So, it’s open season at St Boshington’s – the recently-leaked RFU review of the tournament is out, and it does not make for pretty reading. The only people who seem to come out of it with any credit are Graham Rowntree and Tom “Woody” Wood – and the rest seemed to be engaged in constant squabbling and disagreements, which range from the predictable (“we had no gameplan”) to the petty (“we had to drive in traffic”).
Now, a lot has been written about how Johnno bottled it after their Lansdowne Road tonking, how England reverted to a dire brand of rugby and how consistency of selection evaporated in the face of media pressure, but we knew all that already.
And given the way the RWC went for England, the breadth of the moaning was entirely predictable – a modern version of Tolstoy’s classic line springs to mind – happy families all wear black and get Craig Joubert to work for them, every unhappy family is unhappy in their own way. Every team apart from the winners (and possibly Argentina) went home giving off about something (the coach, barracking of their star player, referees applyication of the laws, bias towards big teams, etc.).
The most surprising element to us was as follows. If you looked at the England squad pre-tournament and asked, Who are the biggest dickheads here who are likely to rock the boat?, you would have settled on younger lads – Ashton, Armitage and Hartley perhaps. You would have said the Shaws, Moodys and Tindalls of this world are the good eggs, the leaders, the ones who have been there and done it – they will be the ones to grasp the nettle, and guide the younger players through the tournament.
Yet the opposite happened – Tindall let the side down completely with his antics in Queenstown, Moody played shop steward and demanded more money before getting on the plane, and Shaw disappeared completely. Contrast this to Ben Youngs taking over coaching duties (then not being picked), and Tom Wood earning the respect of his peers (notwithstanding the jeering at players who trained hard) by always giving 100% in training despite having no chance of being picked.
The core of young men who had dragged Northampton from the depths of the Championship to the cusp of European glory last season – Hartley, Wood, Ashton, Foden – were marginalized in the team hierarchy in favour of the remaining men of 2003 (in complete contrast to Wales, for example). In a sense, who can blame Johnno – the 2003 team were real men who knew what was needed and did it on the pitch when it mattered – witness Clive Woodward being shooed away before extra time in the final that year.
Johnno gave those men the role of leaders of a team still in transition and they failed him utterly, behaving in a manner they would never have when Johnno and Lawrence Bruno Nero were the team generals. Johnno was simply too loyal to these men.  And they thoroughly let their country down, something the two above heroes never did in their playing days.
Finally, while the RFU is frantically compiling a report on who leaked this report, this might just be the best thing that ever happened to English rugby.  There can be no more papering over the cracks.  The coaches’ positions are no longer tenable, Johnno has already walked the plank, and surely now, England will build a new side around the likes of Tom Wood, Chris Robshaw and the Bens Youngs and Foden.  A new, experienced, respected head coach, with a team of his choosing, is the first order of the day.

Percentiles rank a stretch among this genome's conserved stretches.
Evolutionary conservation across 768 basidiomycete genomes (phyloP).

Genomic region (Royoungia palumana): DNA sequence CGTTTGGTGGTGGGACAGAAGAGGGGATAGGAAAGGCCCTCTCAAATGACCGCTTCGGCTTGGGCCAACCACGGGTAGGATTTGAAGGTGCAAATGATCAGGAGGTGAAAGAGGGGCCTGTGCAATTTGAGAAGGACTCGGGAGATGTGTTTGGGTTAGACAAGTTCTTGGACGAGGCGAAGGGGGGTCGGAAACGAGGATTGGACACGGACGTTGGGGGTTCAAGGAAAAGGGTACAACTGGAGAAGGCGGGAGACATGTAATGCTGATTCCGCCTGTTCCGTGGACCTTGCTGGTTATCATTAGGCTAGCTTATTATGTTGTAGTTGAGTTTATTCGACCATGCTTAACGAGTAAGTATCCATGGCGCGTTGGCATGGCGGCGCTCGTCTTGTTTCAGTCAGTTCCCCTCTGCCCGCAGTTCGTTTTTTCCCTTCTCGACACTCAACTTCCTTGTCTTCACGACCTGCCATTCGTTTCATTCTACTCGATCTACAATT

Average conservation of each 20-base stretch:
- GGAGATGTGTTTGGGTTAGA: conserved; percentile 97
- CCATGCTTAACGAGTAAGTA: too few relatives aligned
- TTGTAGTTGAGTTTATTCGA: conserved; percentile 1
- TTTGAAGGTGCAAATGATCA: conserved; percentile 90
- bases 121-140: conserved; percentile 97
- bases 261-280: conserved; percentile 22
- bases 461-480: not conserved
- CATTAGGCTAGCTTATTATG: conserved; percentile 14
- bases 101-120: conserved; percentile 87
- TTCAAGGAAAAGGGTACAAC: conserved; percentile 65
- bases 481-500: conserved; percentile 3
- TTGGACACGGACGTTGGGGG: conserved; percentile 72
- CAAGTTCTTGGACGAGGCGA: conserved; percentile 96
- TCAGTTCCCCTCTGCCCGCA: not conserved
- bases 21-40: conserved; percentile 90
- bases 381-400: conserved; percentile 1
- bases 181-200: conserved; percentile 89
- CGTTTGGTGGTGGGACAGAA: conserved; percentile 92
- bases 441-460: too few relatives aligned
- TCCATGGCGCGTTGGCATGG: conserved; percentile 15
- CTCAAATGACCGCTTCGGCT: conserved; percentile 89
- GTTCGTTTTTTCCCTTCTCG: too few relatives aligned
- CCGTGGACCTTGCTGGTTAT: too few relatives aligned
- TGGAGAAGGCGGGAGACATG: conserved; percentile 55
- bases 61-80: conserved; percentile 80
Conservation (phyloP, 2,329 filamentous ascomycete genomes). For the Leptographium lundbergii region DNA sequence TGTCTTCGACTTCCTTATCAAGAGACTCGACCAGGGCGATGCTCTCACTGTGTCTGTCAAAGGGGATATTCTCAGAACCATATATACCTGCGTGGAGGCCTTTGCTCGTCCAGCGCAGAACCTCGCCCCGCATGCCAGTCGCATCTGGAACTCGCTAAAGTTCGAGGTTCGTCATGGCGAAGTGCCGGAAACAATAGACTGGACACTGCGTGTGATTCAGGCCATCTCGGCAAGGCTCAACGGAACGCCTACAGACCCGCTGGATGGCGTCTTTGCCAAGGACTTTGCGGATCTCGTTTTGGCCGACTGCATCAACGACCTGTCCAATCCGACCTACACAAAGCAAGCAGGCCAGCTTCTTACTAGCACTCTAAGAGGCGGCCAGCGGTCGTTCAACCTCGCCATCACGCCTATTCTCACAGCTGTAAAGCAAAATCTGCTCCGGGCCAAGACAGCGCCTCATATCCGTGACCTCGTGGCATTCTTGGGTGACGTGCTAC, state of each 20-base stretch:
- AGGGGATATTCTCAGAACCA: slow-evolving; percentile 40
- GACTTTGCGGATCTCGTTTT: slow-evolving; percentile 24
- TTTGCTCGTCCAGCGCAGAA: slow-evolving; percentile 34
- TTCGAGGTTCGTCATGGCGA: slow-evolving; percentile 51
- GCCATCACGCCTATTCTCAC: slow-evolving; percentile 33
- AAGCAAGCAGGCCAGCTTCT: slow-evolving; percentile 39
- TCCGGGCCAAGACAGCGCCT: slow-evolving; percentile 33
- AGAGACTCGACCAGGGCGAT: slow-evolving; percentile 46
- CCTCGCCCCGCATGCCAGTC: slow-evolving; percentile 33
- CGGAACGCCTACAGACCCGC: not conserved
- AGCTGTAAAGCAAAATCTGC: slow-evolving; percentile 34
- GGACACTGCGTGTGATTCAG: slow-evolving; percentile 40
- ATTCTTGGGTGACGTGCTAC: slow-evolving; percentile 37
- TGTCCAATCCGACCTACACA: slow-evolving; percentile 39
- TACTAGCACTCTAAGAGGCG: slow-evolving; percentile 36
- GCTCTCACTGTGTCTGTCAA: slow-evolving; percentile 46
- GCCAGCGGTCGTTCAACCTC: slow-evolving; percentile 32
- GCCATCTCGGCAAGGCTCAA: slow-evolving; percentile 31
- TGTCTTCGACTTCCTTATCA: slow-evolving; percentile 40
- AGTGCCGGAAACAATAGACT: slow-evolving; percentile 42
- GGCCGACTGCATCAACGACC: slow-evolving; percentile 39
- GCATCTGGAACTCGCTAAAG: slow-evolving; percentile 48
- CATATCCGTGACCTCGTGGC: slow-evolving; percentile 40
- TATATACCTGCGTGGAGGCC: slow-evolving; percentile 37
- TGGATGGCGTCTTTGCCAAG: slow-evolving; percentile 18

Bosh it, kick it, stick it up the jumper, but just don’t run it.

When England beat Australia 35-18 in November it was the most lauded international performance of the year, and not just because it was England. Here was Johnson’s New England! Playing with width and pace!  It was a handsome win, owing much to running with the ball in the players’ actual hands, and a pack notable not so much for their chest measurements as their mobility, with Croft, Lawes and Moody to the fore.  England took their newfound attacking game into the Six Nations and easily disposed of Wales and Italy, and if they spluttered a bit through the second half of the campaign, they topped the log nonetheless.

But now, on the eve of the World Cup, all the talk in Camp England is of reverting  to what Martin Johnson describes as ‘cup rugby’ (translation: bosh and boot) and even flying wing Chris Ashton has said that England will ‘kick the leather off the ball if they have to’. Sounds terrific. The squad, loaded with five props, 17 forwards, and not a sniff of an openside flanker or a creative midfielder, is geared towards playing only one way.  And it seems Jonny Wilkinson is set to displace Flood at 10, a surefire sign that scores will be racked up in multiples of three.

So, what was the point in developing the fast-paced game that dismantled Australia and won England their first Six Nations since 2003, only to revert when it most matters to the old dull England that gave us such thrilling encounters as drawing 15-15 with Scotland?  Is this the shrewd thinking of a World Cup winner who knows how to navigate his way through knockout rugby?  Or has Jonno simply bottled it?  We suspect it’s the latter.  Perhaps Jonno’s thighs are moistening as the impending tournament stirs memories of his 2003 triumph, which was won with, shall we say, a less than exciting brand of rugger.  But that England pack was littered with world class players – the current one is nowhere near as good.  Looking at their group opposition – namely Scotland and Argentina – it looks like the best way for England to beat them is to put a bit of pace and width on it.  Why do these two dogged but uninspiring sides the favour of dragging yourself down to their level?
It’s enough to make us revisit our forecast that England will make a semi-final.  Perhaps this will be the year France, who are looking good, and will be happy to play it either way, finally get on top of them.